English vs. Western Horseback Riding

There are two primary styles of horseback riding in the United States: English and Western. Though they have similarities, it’s important to remember that each discipline has a very unique background and defining characteristics.

No matter which riding style you choose, wearing the correct equestrian apparel can help you stand out at a competition and ride more comfortably.

English Riding Attire

English horseback riding originated with mounted military. It is known for its rigid appearance and classic styles and colors. English riders use a small saddle without a horn that sits atop a crisp white saddle pad.

Equestrians riding English are encouraged to wear khaki pants called breeches. Breeches have a slight stretch and straight legs, allowing a pair of knee-high brown or black boots to easily slide over them. At an English horse show, you’ll see plenty of dark-colored jackets to complete the look. Although these jackets are commonly navy or black, you may also see red or hunter green jackets at a competition today.

A finishing touch on the English riding look is the black velvet helmet. If a rider has long hair, he or she should pull it back into a ponytail that sits at the base of the neck.

Western Riding Attire

Western riding has its origins in the cowboy wild west. The Western saddle features a signature horn which was used by cowboys to rope cattle. The horn provides a better distribution of weight and allowed ranchers to rope a cow without throwing the horse off balance.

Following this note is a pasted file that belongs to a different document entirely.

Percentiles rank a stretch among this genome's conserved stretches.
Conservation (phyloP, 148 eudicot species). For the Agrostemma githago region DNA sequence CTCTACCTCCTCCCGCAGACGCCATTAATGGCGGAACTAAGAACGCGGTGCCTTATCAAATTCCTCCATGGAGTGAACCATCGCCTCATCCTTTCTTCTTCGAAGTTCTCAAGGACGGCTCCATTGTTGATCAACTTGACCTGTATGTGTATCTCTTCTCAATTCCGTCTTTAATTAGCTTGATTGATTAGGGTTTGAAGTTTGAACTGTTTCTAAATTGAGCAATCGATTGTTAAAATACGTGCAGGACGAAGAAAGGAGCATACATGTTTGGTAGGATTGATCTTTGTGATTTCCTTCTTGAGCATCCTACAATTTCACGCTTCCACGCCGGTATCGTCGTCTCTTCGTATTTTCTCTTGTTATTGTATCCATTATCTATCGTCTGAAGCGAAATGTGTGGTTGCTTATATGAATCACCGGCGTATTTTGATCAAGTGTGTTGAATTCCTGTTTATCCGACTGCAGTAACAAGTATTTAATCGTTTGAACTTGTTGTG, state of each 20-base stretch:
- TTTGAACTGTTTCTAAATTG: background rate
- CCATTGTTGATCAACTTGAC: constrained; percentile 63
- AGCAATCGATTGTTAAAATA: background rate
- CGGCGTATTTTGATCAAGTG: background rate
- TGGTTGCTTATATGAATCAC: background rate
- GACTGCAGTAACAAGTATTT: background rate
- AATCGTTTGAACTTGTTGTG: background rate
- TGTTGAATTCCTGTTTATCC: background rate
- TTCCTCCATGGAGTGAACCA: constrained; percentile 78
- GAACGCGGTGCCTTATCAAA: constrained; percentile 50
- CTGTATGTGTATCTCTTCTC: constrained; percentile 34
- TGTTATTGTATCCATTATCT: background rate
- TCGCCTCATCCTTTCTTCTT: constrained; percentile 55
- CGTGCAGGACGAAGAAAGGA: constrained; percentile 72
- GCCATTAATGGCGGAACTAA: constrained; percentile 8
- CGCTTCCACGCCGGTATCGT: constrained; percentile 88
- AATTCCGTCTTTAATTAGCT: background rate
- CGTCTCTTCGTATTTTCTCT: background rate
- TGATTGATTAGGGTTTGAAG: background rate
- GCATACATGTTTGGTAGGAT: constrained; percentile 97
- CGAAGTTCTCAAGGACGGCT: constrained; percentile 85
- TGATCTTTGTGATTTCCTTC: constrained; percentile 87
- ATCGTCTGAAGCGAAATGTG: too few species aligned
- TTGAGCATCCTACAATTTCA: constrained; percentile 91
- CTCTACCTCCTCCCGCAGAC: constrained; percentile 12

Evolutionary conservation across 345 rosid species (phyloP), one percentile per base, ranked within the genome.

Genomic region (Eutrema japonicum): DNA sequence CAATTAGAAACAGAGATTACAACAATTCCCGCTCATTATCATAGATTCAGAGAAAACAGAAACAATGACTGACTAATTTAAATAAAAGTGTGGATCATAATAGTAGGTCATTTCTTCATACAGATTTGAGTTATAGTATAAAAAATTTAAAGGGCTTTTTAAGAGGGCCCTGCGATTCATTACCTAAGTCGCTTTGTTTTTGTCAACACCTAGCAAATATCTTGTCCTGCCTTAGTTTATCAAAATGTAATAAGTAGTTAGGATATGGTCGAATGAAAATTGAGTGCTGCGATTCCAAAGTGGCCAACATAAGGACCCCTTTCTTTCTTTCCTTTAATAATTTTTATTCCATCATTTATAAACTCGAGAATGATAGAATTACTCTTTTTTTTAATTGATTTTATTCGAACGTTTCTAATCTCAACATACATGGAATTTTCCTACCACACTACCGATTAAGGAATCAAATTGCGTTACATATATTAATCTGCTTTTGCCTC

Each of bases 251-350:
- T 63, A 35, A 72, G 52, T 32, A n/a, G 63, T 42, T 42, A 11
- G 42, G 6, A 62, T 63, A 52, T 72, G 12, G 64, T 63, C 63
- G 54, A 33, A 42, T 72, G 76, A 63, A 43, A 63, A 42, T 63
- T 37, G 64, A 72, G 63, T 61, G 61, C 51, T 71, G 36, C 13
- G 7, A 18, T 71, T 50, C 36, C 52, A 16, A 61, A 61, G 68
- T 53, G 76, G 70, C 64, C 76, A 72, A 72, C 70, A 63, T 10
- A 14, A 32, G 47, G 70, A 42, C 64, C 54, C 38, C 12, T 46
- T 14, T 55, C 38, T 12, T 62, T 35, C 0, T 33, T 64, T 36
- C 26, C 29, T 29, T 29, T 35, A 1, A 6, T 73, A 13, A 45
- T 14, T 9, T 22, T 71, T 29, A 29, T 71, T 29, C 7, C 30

Western riders today often wear flowy shirts, jeans and chaps. Tack for the horses is usually colorful and uniqueness in attire is celebrated. Instead of the small black helmet seen in English riding, Western riders will don a cowboy hat as a finishing touch.

English Riding Style

If you ride English, you’ll likely have training in jumping, polo or dressage. English horses are often taller and leaner than Western horses, allowing them to soar over jumps. A rider is encouraged to sit up straight and follow all rules and instructions carefully.

Western Riding Style

Western riders usually practice barrel racing, roping or trail riding. Western horses are sturdy, muscular and slightly shorter than English horses. They need to be fast and agile when roping or barrel racing, but also calm and relaxed for long rides across trails. 

No matter which style of riding you choose, you may eventually find yourself at a competitive horse show where you compete against other riders and are judged on technique. For either discipline, it’s important to wear the appropriate clothing to achieve a good score at the event.